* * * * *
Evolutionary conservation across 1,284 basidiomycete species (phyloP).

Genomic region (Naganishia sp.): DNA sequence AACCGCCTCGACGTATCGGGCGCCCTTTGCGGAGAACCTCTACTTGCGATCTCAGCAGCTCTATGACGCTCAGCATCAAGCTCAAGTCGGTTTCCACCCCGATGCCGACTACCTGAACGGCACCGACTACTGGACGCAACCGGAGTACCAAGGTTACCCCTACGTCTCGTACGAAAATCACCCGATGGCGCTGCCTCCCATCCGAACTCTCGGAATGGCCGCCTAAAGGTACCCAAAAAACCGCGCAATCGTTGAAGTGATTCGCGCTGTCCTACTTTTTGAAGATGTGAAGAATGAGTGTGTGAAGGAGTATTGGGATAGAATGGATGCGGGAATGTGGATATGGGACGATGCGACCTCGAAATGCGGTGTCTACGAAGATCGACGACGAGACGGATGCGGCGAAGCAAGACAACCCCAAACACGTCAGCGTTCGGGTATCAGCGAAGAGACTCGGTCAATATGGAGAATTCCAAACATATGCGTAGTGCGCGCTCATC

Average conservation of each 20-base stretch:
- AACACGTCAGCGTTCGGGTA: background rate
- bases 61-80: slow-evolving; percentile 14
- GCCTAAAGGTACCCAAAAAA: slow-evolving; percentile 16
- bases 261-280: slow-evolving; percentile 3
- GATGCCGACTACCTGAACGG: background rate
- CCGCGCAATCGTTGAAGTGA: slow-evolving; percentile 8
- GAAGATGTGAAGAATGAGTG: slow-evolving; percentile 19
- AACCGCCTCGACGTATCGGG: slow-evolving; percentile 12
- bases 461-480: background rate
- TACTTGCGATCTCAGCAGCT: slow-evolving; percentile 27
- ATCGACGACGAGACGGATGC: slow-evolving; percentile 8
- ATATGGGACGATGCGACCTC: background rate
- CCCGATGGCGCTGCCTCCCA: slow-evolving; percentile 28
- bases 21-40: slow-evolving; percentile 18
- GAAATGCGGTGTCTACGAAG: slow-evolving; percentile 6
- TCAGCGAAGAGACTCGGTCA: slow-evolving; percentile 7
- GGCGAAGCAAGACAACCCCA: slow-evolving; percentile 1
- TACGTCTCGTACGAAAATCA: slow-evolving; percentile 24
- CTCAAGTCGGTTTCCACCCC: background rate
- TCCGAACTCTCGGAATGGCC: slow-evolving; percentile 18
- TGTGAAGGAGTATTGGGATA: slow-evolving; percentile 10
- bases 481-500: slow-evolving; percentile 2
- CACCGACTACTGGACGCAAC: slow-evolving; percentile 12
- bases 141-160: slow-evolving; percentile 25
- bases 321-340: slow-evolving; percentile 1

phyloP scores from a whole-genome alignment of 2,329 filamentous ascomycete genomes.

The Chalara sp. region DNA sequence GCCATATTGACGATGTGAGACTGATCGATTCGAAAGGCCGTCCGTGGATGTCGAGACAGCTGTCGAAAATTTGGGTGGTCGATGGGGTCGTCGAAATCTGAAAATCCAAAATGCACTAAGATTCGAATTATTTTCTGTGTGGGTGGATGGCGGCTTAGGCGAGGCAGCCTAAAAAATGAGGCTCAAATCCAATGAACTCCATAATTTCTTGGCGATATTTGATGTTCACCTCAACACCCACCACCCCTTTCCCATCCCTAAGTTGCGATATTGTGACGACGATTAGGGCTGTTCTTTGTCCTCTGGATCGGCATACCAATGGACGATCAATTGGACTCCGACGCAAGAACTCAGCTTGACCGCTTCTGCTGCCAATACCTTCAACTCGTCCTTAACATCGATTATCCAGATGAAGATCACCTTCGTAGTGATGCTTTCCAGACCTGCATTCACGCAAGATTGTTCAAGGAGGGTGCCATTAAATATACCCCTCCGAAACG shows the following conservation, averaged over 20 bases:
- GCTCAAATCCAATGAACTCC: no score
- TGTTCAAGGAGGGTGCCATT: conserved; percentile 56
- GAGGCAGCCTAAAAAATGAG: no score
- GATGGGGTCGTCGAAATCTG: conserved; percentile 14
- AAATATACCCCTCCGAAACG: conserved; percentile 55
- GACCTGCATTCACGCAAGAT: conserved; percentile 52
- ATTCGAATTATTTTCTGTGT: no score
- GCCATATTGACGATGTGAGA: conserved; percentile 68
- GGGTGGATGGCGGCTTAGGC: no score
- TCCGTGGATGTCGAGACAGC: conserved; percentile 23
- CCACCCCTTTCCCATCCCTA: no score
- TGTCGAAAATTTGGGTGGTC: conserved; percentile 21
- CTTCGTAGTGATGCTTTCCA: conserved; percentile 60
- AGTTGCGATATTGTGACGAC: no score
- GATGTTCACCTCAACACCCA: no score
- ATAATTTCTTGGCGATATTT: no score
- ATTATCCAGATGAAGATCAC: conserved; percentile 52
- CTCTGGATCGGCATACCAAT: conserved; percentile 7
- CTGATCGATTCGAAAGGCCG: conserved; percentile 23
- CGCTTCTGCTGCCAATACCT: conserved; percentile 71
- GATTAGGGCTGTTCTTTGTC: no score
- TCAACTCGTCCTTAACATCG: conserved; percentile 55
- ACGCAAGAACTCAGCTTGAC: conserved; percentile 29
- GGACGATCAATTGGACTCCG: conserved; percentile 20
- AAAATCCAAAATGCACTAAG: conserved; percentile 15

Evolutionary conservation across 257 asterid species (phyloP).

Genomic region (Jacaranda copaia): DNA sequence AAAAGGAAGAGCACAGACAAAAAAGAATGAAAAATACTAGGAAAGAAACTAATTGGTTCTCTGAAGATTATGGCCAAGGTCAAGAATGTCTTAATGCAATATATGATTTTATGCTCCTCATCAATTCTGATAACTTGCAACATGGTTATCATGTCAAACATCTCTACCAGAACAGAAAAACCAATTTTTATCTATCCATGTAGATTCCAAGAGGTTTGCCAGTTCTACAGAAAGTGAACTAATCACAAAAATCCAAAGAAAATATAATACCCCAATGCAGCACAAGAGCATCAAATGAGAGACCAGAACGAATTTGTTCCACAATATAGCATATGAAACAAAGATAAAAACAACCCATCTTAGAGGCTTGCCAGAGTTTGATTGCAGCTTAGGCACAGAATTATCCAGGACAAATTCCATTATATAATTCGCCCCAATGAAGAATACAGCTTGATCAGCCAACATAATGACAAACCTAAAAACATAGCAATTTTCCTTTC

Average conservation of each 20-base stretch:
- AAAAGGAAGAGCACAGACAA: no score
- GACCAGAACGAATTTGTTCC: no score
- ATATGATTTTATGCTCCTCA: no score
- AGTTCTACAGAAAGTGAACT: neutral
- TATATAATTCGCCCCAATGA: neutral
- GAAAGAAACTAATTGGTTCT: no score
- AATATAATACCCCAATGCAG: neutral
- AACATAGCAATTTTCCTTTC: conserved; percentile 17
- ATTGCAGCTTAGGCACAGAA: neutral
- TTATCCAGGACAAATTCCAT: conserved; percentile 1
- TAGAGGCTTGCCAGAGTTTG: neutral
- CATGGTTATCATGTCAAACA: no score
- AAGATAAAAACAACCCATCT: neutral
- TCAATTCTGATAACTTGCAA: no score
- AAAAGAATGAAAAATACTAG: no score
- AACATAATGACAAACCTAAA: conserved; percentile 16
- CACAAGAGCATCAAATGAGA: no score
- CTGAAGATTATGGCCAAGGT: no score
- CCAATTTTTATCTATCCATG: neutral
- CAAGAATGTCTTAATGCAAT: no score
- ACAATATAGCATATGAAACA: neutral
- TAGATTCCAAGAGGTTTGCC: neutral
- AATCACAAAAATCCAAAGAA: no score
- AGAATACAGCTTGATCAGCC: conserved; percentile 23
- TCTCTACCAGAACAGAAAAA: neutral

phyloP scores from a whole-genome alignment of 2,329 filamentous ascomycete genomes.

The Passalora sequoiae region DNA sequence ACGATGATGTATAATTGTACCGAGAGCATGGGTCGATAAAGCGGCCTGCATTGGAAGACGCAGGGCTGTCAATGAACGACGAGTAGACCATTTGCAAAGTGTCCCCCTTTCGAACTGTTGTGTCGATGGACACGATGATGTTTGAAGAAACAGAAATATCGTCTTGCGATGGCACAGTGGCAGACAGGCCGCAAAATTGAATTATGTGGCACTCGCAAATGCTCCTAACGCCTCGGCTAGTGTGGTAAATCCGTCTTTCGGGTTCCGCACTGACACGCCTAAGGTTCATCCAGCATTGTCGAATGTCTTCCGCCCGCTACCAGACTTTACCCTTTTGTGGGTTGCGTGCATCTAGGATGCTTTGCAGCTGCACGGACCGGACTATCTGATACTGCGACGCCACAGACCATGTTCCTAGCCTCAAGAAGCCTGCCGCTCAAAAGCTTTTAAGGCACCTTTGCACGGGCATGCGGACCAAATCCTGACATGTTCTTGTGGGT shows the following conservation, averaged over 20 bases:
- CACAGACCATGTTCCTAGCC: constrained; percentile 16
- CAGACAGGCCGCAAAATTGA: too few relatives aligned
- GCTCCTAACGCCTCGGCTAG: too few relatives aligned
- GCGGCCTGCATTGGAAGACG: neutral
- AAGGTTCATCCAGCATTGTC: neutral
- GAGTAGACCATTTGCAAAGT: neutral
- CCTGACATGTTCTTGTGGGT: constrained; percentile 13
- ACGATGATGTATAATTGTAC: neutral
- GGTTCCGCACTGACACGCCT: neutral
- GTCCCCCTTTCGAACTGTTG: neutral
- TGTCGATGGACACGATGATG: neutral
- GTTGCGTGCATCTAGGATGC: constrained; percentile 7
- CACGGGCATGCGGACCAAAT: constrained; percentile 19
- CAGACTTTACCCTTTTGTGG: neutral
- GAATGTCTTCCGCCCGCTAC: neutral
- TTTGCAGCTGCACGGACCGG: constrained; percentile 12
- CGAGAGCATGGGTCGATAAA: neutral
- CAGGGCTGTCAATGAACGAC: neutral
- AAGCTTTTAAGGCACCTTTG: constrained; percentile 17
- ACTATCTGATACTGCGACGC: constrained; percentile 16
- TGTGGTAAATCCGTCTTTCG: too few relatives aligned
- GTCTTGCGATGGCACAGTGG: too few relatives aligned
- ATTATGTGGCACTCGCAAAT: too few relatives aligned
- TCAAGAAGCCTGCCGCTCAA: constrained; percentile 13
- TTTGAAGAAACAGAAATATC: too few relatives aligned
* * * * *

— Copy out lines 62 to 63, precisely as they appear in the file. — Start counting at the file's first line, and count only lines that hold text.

- AGTTCTACAGAAAGTGAACT: neutral
- TATATAATTCGCCCCAATGA: neutral